Author: Jenny Oliver
The population of Poole is known pretty accurately from a census of 1574 when 1373 people were recorded. The first national census was not taken until 1801 so any totals of population between these dates can only be estimates and have to be treated with caution. Unfortunately this covers the whole of the period of our project. The estimate of around 1650 people in Poole in the 1660s is based on hearth tax records and involves multiplying the number of households by an estimated figure of average household size. This can obviously be prone to large error. The following table shows how Poole’s population grew to make it the most populous town in Dorset by 1801.
Infant mortality, particularly at the beginning of the period, was high and outbreaks of disease must have had a significant effect on population. In 1645-6 over 3 months, about 118 people (perhaps 7 to 8% of the population) died of the plague in Poole. In addition, the loss of life nationally during the Civil War relative to the population is believed to have been higher than in World War I, around 3.7% of the total population, with more people dying from disease than in combat. Poole must have suffered war losses although there is very little evidence available. The population probably started to grow in the final decades of C17th and rose sharply in the C18th, overtaking that of Dorchester. The success of the Newfoundland trade was no doubt a major factor, attracting mariners, tradesmen and merchants to the town. Evidence of this growth can be seen by comparing the extent of building development in C17th and C18th maps and in the legacy of Georgian buildings.
The trades and professions of Poole people naturally included a lot of maritime occupations, such as ship-owner, merchant, mariner, shipwright, blockmaker, cooper, ropemaker and fisherman. Several important C18th merchant businesses were founded on specialist maritime trades. The Lesters’ original business was cooperage (barrel-making) and the Barfoot family fortunes were based on blockmaking. Yards and workshops clustered around the Quay but could also be found behind houses in the main streets. One rope walk owned by John Adams and mentioned in Admiralty Court minutes from 1611 was situated on the shore at lower Hamworthy. By the mid C18th century, there were rope walks on the east of the town abo Baiter and in Longfleet just north of the town ditch.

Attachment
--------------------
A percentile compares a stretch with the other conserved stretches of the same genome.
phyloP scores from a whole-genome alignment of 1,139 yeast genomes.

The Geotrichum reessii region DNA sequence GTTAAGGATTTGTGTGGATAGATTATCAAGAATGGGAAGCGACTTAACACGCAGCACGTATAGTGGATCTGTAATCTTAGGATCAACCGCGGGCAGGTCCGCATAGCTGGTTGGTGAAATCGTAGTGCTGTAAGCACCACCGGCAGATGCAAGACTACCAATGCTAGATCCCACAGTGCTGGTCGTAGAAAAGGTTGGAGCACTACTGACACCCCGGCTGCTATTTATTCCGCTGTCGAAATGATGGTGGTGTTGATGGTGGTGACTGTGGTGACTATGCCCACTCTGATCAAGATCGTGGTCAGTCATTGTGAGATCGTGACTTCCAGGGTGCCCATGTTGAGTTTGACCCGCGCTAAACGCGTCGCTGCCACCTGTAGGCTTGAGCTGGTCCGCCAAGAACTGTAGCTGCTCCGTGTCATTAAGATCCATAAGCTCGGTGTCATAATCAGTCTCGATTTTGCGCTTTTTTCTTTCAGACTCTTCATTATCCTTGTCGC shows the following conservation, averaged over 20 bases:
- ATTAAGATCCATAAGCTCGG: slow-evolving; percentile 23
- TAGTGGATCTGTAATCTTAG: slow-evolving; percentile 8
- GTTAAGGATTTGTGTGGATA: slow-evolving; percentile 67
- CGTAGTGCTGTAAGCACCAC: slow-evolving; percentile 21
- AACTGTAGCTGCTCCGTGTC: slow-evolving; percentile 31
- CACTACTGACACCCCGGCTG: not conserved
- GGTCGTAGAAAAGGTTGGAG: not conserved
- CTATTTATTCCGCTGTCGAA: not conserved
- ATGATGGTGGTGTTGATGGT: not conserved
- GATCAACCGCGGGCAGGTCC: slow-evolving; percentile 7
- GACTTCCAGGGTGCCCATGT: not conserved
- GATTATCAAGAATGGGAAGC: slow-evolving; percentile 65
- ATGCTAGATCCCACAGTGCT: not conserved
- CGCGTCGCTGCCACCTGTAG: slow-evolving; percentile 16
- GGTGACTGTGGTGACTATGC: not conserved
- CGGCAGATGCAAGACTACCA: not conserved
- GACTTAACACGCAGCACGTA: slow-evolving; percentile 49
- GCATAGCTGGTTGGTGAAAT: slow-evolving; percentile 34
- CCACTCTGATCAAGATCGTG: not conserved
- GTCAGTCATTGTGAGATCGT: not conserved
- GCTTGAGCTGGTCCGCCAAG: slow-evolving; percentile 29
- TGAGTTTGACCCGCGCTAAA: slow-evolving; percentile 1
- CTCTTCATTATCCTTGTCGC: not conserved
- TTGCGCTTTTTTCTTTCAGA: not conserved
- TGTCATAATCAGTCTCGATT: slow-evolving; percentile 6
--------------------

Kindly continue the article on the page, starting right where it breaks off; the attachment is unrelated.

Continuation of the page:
Seafarers and ship-owners are the only people for whom any statistics exist. The 1574 census states that there were 180 seafaring men in the town at that date and lists 28 ship-owners. A list of ships in 1591 mentions 20 ship-owners.[i] Another list of ships and seafarers dated 1628 has 14 owners plus 21 masters, 53 mariners and 11 fishermen, a total of 85 seamen but this was following a period of losses at the hands of pirates and enemy ships.[ii]
[i] John Sydenham, History of the Town and County of Poole. Poole Historical Trust 1986
[ii] Poole History Centre transript.
A third list of 1664 gives 32 masters, 145 mariners and 9 fishermen, totalling 186 seamen, although 50 of these are described as ‘imprest men’ so they were probably serving in the navy and may not all have been regular sailors. (List of Seamen and Masters of Ships 1664, National Archives EXT/6/111/119/474). Obviously these totals have to be treated with caution.